Computers, and the hard within them, contain everything from our pet photos to sensitive financial information. It’s a wealth of knowledge we build up over the computer’s lifespan, but that technology doesn’t work forever. To make sure that any sensitive data, or picture of a particularly shy pet, you need to destroy that hard drive in the best way possible.
How a Hard Drive Gets Destroyed and Recycled
The first step in any hard drive or memory drive destruction, ironically, should be recovery. Saving those priceless family photos, passwords, to various accounts, and anything else that you want to keep should be done before you begin the proper destruction process. If your computer still works, you can do this by uploading it to a cloud platform, downloading it onto USB drives, or by directly connecting to another computer.
If it doesn’t, you can either download hard drive recovery software, or hand it off to a computer repair shop.
Once you’re transferred over all your files, the destruction process begins. While there are a few different options, the best way to destroy a hard drive remains shredding it. Shredding your hard drive ensures the irreversible destruction of your data, and ensures that the components that make it up get recycled properly.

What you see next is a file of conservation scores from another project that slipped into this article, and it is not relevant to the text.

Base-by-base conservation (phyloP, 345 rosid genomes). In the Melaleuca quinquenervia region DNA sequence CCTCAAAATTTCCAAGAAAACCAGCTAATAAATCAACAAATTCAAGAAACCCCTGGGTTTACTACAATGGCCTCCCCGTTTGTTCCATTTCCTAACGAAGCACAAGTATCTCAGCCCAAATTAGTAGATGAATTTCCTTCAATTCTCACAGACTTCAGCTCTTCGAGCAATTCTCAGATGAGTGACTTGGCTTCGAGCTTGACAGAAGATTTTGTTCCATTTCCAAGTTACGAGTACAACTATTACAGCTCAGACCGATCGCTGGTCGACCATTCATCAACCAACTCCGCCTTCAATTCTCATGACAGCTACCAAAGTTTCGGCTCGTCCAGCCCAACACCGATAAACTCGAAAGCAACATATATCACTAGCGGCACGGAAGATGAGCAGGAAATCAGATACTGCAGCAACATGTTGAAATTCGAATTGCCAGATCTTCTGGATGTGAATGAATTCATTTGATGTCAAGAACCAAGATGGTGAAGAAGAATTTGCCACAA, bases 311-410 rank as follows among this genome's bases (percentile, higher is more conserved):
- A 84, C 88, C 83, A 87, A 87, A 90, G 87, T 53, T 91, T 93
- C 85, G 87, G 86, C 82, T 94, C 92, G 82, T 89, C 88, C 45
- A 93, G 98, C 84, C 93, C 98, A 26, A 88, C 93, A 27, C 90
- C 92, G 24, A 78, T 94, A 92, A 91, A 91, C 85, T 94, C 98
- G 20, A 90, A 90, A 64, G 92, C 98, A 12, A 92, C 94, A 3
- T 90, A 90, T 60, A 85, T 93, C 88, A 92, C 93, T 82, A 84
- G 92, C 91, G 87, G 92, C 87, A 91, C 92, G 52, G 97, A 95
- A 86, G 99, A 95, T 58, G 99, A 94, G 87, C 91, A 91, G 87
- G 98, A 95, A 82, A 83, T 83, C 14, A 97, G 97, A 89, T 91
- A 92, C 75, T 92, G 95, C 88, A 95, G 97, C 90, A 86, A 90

Unless you possess an industrial shredding machine, you’ll either need a mobile shredding option, or you can drop it off at a local shredding facility. There, they can shred it in front of you, usually for around $10. They’ll then hand you a certificate of destruction, and get to work on recycling the components that make up the hard drive.
Why You Can’t Just Destroy a Hard Drive at Home
It’s certainly tempting to take a hammer to an old computer when it stops working. Taking out a year of frustration over your computer being slow is cathartic, but it doesn’t solve the problem of what to do with it after. The components that make up a hard drive shouldn’t be thrown in the trash, and require specialized recycling.
It might not seem like a big deal to toss an old hard drive in the trash, but it contributes to a growing e-waste problem. However, if you do want to destroy it yourself, make sure you take it to a recycling company certified to handle electronic waste.
Destroy Your Hard Drive With Shred Nations
Shred Nations makes hard drive destruction easy, with locations and partners all over the country. You can give us a call at (800) 747-3365, or fill out the form on the page, and we’ll find a hard drive shredding solution that works for you.